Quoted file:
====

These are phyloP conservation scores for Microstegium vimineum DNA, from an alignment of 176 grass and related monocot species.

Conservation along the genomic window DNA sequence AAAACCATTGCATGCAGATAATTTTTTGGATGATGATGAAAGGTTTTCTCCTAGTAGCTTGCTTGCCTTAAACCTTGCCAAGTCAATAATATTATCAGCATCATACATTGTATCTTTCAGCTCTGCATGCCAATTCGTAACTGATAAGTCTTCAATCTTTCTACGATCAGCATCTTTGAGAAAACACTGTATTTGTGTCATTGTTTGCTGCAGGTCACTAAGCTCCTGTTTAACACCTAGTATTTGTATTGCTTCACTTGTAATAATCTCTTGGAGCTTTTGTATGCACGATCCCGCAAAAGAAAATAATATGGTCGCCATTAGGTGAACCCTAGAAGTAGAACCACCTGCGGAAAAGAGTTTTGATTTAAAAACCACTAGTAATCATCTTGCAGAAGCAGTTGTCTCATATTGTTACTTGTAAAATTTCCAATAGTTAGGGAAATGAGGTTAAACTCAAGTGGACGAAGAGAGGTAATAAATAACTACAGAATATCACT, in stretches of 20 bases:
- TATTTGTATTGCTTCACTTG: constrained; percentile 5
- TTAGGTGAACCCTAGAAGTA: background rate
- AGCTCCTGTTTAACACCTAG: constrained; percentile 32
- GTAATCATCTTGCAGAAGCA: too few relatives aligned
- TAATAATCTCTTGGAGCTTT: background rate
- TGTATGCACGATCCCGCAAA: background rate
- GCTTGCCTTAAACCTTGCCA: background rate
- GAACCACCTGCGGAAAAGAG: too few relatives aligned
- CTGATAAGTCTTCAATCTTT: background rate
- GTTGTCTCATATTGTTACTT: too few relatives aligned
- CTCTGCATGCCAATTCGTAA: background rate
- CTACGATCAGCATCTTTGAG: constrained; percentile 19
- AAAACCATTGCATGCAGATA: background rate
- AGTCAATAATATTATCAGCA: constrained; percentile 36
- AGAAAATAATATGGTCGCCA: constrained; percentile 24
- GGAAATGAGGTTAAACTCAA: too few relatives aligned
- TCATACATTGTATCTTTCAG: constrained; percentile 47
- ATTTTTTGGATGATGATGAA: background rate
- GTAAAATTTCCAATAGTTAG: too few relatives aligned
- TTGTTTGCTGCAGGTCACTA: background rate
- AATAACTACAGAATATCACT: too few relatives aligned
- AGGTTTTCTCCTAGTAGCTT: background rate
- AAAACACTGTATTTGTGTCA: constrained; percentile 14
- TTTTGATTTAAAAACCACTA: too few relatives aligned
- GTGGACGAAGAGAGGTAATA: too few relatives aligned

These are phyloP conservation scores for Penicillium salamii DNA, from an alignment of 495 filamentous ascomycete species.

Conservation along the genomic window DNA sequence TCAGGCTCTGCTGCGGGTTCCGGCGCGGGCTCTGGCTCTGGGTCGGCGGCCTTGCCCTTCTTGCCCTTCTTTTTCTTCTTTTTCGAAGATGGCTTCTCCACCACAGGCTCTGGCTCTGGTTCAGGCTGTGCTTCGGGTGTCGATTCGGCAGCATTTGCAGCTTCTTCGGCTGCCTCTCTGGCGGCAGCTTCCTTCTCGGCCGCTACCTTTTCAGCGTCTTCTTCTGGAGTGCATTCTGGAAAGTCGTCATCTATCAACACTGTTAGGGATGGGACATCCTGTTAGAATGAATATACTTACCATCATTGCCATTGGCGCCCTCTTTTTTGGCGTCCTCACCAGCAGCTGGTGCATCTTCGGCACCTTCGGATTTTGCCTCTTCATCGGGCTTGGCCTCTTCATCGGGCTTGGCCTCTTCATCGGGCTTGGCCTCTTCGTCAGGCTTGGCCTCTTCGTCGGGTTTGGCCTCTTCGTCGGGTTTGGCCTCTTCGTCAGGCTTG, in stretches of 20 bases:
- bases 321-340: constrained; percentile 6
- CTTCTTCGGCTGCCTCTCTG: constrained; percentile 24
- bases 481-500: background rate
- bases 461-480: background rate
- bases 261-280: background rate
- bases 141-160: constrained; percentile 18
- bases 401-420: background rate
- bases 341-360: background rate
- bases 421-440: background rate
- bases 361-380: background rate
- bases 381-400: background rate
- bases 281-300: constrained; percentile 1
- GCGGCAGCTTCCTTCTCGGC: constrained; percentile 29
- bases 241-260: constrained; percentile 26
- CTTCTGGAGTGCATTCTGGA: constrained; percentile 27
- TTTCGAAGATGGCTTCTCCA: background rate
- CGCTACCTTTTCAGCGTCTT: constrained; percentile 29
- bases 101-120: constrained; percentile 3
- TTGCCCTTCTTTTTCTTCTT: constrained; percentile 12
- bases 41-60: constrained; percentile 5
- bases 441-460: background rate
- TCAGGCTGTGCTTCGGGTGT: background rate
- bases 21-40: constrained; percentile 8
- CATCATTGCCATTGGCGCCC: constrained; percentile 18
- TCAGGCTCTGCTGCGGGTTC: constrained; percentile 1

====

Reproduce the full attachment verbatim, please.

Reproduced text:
These are phyloP conservation scores for Microstegium vimineum DNA, from an alignment of 176 grass and related monocot species.

Conservation along the genomic window DNA sequence AAAACCATTGCATGCAGATAATTTTTTGGATGATGATGAAAGGTTTTCTCCTAGTAGCTTGCTTGCCTTAAACCTTGCCAAGTCAATAATATTATCAGCATCATACATTGTATCTTTCAGCTCTGCATGCCAATTCGTAACTGATAAGTCTTCAATCTTTCTACGATCAGCATCTTTGAGAAAACACTGTATTTGTGTCATTGTTTGCTGCAGGTCACTAAGCTCCTGTTTAACACCTAGTATTTGTATTGCTTCACTTGTAATAATCTCTTGGAGCTTTTGTATGCACGATCCCGCAAAAGAAAATAATATGGTCGCCATTAGGTGAACCCTAGAAGTAGAACCACCTGCGGAAAAGAGTTTTGATTTAAAAACCACTAGTAATCATCTTGCAGAAGCAGTTGTCTCATATTGTTACTTGTAAAATTTCCAATAGTTAGGGAAATGAGGTTAAACTCAAGTGGACGAAGAGAGGTAATAAATAACTACAGAATATCACT, in stretches of 20 bases:
- TATTTGTATTGCTTCACTTG: constrained; percentile 5
- TTAGGTGAACCCTAGAAGTA: background rate
- AGCTCCTGTTTAACACCTAG: constrained; percentile 32
- GTAATCATCTTGCAGAAGCA: too few relatives aligned
- TAATAATCTCTTGGAGCTTT: background rate
- TGTATGCACGATCCCGCAAA: background rate
- GCTTGCCTTAAACCTTGCCA: background rate
- GAACCACCTGCGGAAAAGAG: too few relatives aligned
- CTGATAAGTCTTCAATCTTT: background rate
- GTTGTCTCATATTGTTACTT: too few relatives aligned
- CTCTGCATGCCAATTCGTAA: background rate
- CTACGATCAGCATCTTTGAG: constrained; percentile 19
- AAAACCATTGCATGCAGATA: background rate
- AGTCAATAATATTATCAGCA: constrained; percentile 36
- AGAAAATAATATGGTCGCCA: constrained; percentile 24
- GGAAATGAGGTTAAACTCAA: too few relatives aligned
- TCATACATTGTATCTTTCAG: constrained; percentile 47
- ATTTTTTGGATGATGATGAA: background rate
- GTAAAATTTCCAATAGTTAG: too few relatives aligned
- TTGTTTGCTGCAGGTCACTA: background rate
- AATAACTACAGAATATCACT: too few relatives aligned
- AGGTTTTCTCCTAGTAGCTT: background rate
- AAAACACTGTATTTGTGTCA: constrained; percentile 14
- TTTTGATTTAAAAACCACTA: too few relatives aligned
- GTGGACGAAGAGAGGTAATA: too few relatives aligned

These are phyloP conservation scores for Penicillium salamii DNA, from an alignment of 495 filamentous ascomycete species.

Conservation along the genomic window DNA sequence TCAGGCTCTGCTGCGGGTTCCGGCGCGGGCTCTGGCTCTGGGTCGGCGGCCTTGCCCTTCTTGCCCTTCTTTTTCTTCTTTTTCGAAGATGGCTTCTCCACCACAGGCTCTGGCTCTGGTTCAGGCTGTGCTTCGGGTGTCGATTCGGCAGCATTTGCAGCTTCTTCGGCTGCCTCTCTGGCGGCAGCTTCCTTCTCGGCCGCTACCTTTTCAGCGTCTTCTTCTGGAGTGCATTCTGGAAAGTCGTCATCTATCAACACTGTTAGGGATGGGACATCCTGTTAGAATGAATATACTTACCATCATTGCCATTGGCGCCCTCTTTTTTGGCGTCCTCACCAGCAGCTGGTGCATCTTCGGCACCTTCGGATTTTGCCTCTTCATCGGGCTTGGCCTCTTCATCGGGCTTGGCCTCTTCATCGGGCTTGGCCTCTTCGTCAGGCTTGGCCTCTTCGTCGGGTTTGGCCTCTTCGTCGGGTTTGGCCTCTTCGTCAGGCTTG, in stretches of 20 bases:
- bases 321-340: constrained; percentile 6
- CTTCTTCGGCTGCCTCTCTG: constrained; percentile 24
- bases 481-500: background rate
- bases 461-480: background rate
- bases 261-280: background rate
- bases 141-160: constrained; percentile 18
- bases 401-420: background rate
- bases 341-360: background rate
- bases 421-440: background rate
- bases 361-380: background rate
- bases 381-400: background rate
- bases 281-300: constrained; percentile 1
- GCGGCAGCTTCCTTCTCGGC: constrained; percentile 29
- bases 241-260: constrained; percentile 26
- CTTCTGGAGTGCATTCTGGA: constrained; percentile 27
- TTTCGAAGATGGCTTCTCCA: background rate
- CGCTACCTTTTCAGCGTCTT: constrained; percentile 29
- bases 101-120: constrained; percentile 3
- TTGCCCTTCTTTTTCTTCTT: constrained; percentile 12
- bases 41-60: constrained; percentile 5
- bases 441-460: background rate
- TCAGGCTGTGCTTCGGGTGT: background rate
- bases 21-40: constrained; percentile 8
- CATCATTGCCATTGGCGCCC: constrained; percentile 18
- TCAGGCTCTGCTGCGGGTTC: constrained; percentile 1